The initial reports from the recent Iraq donor conference in Madrid, Spain, provide plenty of new ammunition for members of Congress who oppose President Bush's request for an immediate $20 billion in new aid. Simply put, Iraq can't absorb that much aid in the coming year. Giving proconsul Paul Bremer a blank check would only feed the worst forms of crony capitalism and wind up lining the pockets of favored U.S. contractors.
So far the opponents of the aid portion of the president's $87 billion package have based their reluctance on a very pragmatic concern: How will they explain to voters that the U.S. government can afford to pay for Iraq's police, firefighters, schools and roads but that the cupboard is bare for similar needs at home?
Their preferred solution is to turn half the aid into a loan, which would have to be repaid by future Iraqi oil revenues. Given that Iraq is already anywhere from $95 billion to $150 billion in debt to foreigners, grants versus loans is a meaningless debate over a phony distinction. The United States is already owed money by Iraq from loans made during the Reagan administration; the best we could hope to do by giving Iraq more loans now would be to continue standing in line with the rest of the creditors -- Japan, Russia, France, Germany -- that gladly lent money to Saddam Hussein's regime.
Russia, France and Germany are already balking at participating as donors. Their rhetoric harkens back to their opposition to the war and the Bush administration's abject failure to build a meaningful international coalition. But many of their concerns now also stem from raw self-interest. As Deputy Foreign Minister Yuri Fedotov of Russia (which is owed $3.5 billion) told the BBC: "Iraq is not a poor country and has oil, agricultural and industrial resources. Russia is not planning to make a donation."
If Congress actually forced the Paul Bremer-led occupation to adopt a loan policy, it would rank as one of the more heartless foreign-policy decisions of recent decades. The United States has already handpicked the provisional government. It is moving far too slowly in giving local Iraqis real authority. Forcing the interim authority to sign on to new loans -- while the United States controls the country's spending -- would only breed more resentment, anger and violence against U.S. troops.
There is a way out of the Bush administration's dead-end policies. First, the United States should take the lead in writing off sovereign debts owed by Iraq and encourage other members of the so-called Paris Club (rich industrial nations), which are owed about $42 billion in total, to do the same. America should also ask our allies in Kuwait and Saudi Arabia, which are owed anywhere from $20 billion to $40 billion, to write off their debts. Private creditors (the Halliburtons of the world, who are owed anywhere from $8 billion to $13 billion) should be forced to take a "haircut," as they call it in the bankruptcy trade.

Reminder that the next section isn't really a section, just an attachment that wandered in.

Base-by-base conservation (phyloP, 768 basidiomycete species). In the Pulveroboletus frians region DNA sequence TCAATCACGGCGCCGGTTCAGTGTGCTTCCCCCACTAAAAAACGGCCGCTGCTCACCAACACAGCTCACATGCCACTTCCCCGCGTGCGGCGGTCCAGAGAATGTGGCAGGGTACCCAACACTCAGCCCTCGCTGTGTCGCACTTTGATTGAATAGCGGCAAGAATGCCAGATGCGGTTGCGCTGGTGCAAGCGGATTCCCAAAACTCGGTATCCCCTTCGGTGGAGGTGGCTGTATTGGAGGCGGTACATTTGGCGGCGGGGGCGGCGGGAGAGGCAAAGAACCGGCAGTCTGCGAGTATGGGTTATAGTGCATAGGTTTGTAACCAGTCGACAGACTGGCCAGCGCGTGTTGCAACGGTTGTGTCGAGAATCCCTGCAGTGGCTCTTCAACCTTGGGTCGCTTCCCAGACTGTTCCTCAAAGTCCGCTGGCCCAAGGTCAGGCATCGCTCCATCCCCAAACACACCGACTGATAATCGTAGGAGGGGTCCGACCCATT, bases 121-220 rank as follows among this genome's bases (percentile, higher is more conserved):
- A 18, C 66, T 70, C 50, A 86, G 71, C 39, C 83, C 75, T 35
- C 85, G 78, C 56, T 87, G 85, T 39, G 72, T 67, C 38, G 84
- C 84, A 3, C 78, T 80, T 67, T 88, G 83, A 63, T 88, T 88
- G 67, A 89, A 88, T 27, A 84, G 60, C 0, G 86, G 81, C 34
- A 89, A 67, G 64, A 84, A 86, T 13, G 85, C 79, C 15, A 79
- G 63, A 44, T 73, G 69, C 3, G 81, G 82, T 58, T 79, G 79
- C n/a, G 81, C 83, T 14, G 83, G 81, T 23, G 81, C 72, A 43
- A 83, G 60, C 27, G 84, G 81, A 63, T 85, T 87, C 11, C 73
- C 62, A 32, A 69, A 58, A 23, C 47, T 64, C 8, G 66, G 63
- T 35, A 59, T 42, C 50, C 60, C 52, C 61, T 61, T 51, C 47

Second, the United States must get serious about gaining international support for the rebuilding project in Iraq. A new report from Gayle Smith, a National Security Council special assistant in the Clinton administration who is now at the Center for American Progress, recommends placing the U.S. contribution to rebuilding Iraq under international control. As the major donor and the de facto power on the ground, we'd still have the major say over how the money gets spent.
Predictably, though, the Bush administration, wedded to its go-it-alone strategy, wants two donor agencies, one for the U.S. contribution and one for the international-community effort. As Smith points out, dueling agencies would breed waste and inefficiency by forcing the fragile Iraqi government "to reckon with two international bureaucracies instead of one."
Moreover, the U.S.-run agency would always be suspect in Iraqi eyes. A report released Thursday by the United Kingdom-based group Christian Aid charged that $4 billion of Iraqi oil revenue has already disappeared into "opaque bank accounts administered by the Coalition Provisional Authority," which Bremer and the United States control.
Finally, Congress should sharply cut back the $20 billion request, perhaps by half. A World Bank assessment of Iraq's needs released earlier this month placed total aid required over the next three years at $56 billion, with only $17 billion coming in the first year. The United Nations' oil-for-food program is already picking up $1 billion of that, and, if the rebuilding project shows any type of success, Iraqi oil revenue will start picking up billions more.
Moreover, the best estimates out of Madrid are that the international community will pony up about $5 billion to $6 billion in new aid for Iraq. Under a worst-case scenario, then, the United States would be left with only $11 billion to $12 billion of the next year's tab. And that number should decline in future years.
Chris Patton, representing the European Union at the conference, warned that Iraq will not be able to meaningfully absorb more than the $5 billion to $6 billion in the coming year. Moreover, he said, "We'll want to revisit this a year from now." Congress should cut its donation in half, and say the same thing.
Merrill Goozner is a Prospect contributing editor.